The second collection of Universal Horrors from Scream Factory proves to be a delicious trio of Lionel Atwill titles accompanied by a fourth that could easily have seen Atwill cast in a role that has been assumed by another specialist in the field of mad scientists, George Zucco. The first Volume the company released to home video was a welcome set of four duets starring Karloff and Lugosi. For more on those selections, follow the links of each title. The Black Cat, The Raven, The Invisible Ray and Black Friday.

On to Atwill and Volume 2 on four separate discs.

Murders In the Zoo   (1933)

The first title in the set was previously featured at Mike’s Take long before Scream Factory secured the rights to some of these classics in the stable of Universal Horrors. In this case via Paramount thanks to that studio selling off some of their catalog to Universal in 1958. Having seen the film a couple of times in recent memory, I opted to listen in on the first rate commentary supplied by historian Gregory William Mank. Mank has always impressed me with his research into the classic era of horror in both commentaries, books and the many times I’ve seen him at the Monster Bash in Pennsylvania where he often holds court with a slide presentation accompanied by his commentary on subjects including The Colin Clive Story and more recently, The Laird Cregar Story.

Zoo is a great example of pre-code horror with Atwill at his creepiest playing a jealous lover who isn’t above sewing a man’s mouth shut or shockingly feeding a wayward wife to the alligators housed in the zoo. Randolph Scott, Kathleen Burke and Charles Ruggles co-star. For more on the film itself click here to view my “take” on it back in 2014 when I was just getting started with this blog.

The Mad Doctor of Market Street   (1942)

This thriller from director Joseph H. Lewis (The Big Combo) is a welcome addition to this second volume from Scream Factory. To the best of my knowledge this is a rare title in the studios horror cycle. Why am I of this opinion? Because I’ve never seen it and that’s rare in itself when it comes to the thrillers the studio put out in it’s glory years.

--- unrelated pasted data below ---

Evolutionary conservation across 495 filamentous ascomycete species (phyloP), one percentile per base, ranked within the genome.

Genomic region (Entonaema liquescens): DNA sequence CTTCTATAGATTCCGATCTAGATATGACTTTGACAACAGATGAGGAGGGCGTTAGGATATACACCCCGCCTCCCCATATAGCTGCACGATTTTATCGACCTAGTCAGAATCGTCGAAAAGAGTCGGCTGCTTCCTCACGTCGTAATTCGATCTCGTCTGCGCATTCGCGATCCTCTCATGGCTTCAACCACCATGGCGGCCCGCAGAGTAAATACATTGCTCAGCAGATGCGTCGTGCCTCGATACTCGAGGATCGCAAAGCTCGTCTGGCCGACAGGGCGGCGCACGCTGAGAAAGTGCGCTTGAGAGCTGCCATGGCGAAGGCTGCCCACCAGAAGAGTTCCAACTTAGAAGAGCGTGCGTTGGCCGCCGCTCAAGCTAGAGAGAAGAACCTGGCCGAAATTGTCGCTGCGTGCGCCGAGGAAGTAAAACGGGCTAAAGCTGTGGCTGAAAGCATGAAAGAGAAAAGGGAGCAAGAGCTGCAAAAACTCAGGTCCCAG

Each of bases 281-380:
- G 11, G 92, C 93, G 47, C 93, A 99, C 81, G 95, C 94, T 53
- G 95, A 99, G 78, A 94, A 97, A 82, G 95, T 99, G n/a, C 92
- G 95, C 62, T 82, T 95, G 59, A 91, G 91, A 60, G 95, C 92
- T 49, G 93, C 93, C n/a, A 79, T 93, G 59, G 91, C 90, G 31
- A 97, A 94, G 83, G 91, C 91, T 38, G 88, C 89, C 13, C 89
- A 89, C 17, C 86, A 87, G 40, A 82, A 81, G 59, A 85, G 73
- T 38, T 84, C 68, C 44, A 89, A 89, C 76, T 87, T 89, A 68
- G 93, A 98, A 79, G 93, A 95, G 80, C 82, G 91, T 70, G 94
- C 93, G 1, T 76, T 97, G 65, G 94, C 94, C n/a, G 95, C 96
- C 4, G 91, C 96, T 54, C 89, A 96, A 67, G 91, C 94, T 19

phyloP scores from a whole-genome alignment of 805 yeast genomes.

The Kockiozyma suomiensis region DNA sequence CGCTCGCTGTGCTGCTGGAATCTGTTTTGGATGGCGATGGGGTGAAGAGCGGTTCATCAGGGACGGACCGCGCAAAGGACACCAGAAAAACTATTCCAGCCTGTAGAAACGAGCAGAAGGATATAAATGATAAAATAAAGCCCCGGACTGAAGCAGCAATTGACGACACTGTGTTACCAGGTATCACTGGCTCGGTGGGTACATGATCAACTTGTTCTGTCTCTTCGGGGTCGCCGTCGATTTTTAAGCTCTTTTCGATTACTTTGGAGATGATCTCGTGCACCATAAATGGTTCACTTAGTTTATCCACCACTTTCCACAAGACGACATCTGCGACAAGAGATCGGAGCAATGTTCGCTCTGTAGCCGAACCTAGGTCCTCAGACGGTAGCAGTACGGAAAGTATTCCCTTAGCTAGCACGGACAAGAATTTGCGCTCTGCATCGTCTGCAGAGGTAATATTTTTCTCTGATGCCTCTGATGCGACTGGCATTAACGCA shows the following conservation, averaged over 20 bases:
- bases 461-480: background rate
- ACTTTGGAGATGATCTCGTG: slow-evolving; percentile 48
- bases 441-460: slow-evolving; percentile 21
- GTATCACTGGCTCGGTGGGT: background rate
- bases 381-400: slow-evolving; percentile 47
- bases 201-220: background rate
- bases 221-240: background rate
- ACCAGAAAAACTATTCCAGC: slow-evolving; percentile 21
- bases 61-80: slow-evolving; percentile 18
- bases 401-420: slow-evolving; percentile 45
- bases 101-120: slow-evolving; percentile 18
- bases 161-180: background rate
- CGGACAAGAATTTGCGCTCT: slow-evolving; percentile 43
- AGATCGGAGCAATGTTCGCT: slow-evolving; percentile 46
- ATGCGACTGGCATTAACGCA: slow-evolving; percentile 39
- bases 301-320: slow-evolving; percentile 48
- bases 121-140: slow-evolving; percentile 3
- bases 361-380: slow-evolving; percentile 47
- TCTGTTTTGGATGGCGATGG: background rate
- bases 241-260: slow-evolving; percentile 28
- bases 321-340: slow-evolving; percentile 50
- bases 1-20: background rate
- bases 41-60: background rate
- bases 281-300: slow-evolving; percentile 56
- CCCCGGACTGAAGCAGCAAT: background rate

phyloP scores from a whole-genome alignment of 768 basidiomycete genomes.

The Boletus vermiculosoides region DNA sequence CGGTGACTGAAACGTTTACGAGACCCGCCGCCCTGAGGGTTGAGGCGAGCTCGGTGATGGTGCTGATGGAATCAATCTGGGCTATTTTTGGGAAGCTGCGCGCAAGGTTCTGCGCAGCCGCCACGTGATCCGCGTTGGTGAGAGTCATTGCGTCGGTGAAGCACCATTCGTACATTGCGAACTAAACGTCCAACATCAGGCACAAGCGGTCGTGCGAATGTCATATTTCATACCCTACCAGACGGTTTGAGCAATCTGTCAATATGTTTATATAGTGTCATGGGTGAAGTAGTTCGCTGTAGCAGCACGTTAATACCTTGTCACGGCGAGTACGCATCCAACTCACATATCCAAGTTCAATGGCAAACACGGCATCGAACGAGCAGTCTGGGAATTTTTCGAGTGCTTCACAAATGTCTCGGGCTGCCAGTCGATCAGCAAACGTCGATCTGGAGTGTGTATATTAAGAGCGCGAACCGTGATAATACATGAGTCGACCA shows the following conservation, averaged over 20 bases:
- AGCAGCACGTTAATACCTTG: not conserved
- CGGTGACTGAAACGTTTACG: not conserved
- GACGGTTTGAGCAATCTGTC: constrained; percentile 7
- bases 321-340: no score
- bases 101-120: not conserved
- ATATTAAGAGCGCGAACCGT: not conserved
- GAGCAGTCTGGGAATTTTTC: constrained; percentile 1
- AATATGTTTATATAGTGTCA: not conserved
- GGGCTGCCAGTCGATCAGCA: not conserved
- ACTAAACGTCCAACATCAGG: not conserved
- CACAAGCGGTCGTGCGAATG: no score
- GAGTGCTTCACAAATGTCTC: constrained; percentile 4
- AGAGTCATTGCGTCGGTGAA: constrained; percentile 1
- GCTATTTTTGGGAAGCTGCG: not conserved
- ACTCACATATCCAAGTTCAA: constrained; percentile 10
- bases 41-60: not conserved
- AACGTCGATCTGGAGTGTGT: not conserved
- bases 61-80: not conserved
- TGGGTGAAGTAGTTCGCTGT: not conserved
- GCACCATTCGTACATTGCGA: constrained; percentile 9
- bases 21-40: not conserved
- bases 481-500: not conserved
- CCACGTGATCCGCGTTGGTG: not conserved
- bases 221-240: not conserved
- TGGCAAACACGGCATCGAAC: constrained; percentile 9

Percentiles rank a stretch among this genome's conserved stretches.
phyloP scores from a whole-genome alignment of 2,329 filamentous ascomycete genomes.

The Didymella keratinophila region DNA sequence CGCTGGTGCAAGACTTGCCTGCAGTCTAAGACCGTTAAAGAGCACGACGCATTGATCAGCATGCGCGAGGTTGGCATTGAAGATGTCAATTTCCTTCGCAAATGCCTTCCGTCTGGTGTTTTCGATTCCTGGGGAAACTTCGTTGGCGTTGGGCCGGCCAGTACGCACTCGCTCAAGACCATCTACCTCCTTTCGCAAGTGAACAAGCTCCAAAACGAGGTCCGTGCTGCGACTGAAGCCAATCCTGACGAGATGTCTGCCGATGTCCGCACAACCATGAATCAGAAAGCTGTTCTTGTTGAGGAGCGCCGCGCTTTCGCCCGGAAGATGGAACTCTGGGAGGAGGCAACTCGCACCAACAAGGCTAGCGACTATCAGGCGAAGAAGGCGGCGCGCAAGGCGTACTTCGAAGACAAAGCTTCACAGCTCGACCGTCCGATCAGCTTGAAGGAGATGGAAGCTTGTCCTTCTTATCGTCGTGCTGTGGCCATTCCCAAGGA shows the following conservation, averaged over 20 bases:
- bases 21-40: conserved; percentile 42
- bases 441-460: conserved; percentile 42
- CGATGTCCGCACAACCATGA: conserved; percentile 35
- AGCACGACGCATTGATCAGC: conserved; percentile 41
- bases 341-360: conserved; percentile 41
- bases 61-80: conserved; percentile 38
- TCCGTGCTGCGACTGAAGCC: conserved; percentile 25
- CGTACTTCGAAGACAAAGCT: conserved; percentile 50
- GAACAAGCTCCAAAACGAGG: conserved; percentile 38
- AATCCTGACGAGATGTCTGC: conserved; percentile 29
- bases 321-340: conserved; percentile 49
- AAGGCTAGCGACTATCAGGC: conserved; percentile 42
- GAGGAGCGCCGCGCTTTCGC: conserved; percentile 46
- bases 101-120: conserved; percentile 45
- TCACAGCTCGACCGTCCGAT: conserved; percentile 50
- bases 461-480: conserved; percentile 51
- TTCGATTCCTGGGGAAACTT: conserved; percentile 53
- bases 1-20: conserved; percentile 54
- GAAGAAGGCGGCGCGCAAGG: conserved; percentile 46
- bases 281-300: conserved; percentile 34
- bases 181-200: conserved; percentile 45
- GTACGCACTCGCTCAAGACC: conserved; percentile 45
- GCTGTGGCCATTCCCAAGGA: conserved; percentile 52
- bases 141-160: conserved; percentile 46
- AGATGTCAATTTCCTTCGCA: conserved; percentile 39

Now that I’ve got that out of the way, the film is nowhere near what I expected. Mainly because it moves from Market Street to an uncharted island off New Zealand where the bulk of the story takes place. A heavily bearded Atwill who scores second billing to the always daffy Una Merkel plays the title role. In the opening segment, Hardie Albright, walks into his Market Street home as a paid guinea pig for Atwill’s attempts at putting a man into suspended animation. In a fast moving opening, Albright’s wife, Anne Nagel, calls in the police to prevent her hubby from partaking in the experiment.

Too late. Albright’s dead and Atwill is on the run.

Next we see him he’s on a cruise ship minus the beard heading to New Zealand and in a well staged move, throws a police inspector overboard to his death who is on board attempting to discover his true identity. It’s onboard we’ll meet the balance of our leading players. Miss Merkel, her niece and romantic interest, Claire Dodd, her prospective beau, Richard Davies, John Eldridge as an Officer and fighter Nat Pendleton heading to New Zealand for a boxing contest. I mention all these names because when the ship catches fire in a well staged segment all our leading players will find themselves in a lifeboat making their way to that unchartered island that has a tribe of superstitious natives looking to send them all into a fiery pit.

Paging Johnny Weissmuller!!!!

With no Johnny in sight, it’s a good thing Lionel steps forward and saves a native girls life. Yes he’s now a God in the eyes of the primitives and a wanted murderer in the eyes of his fellow castaways. I’ll leave the rest of our story for you to discover on your own.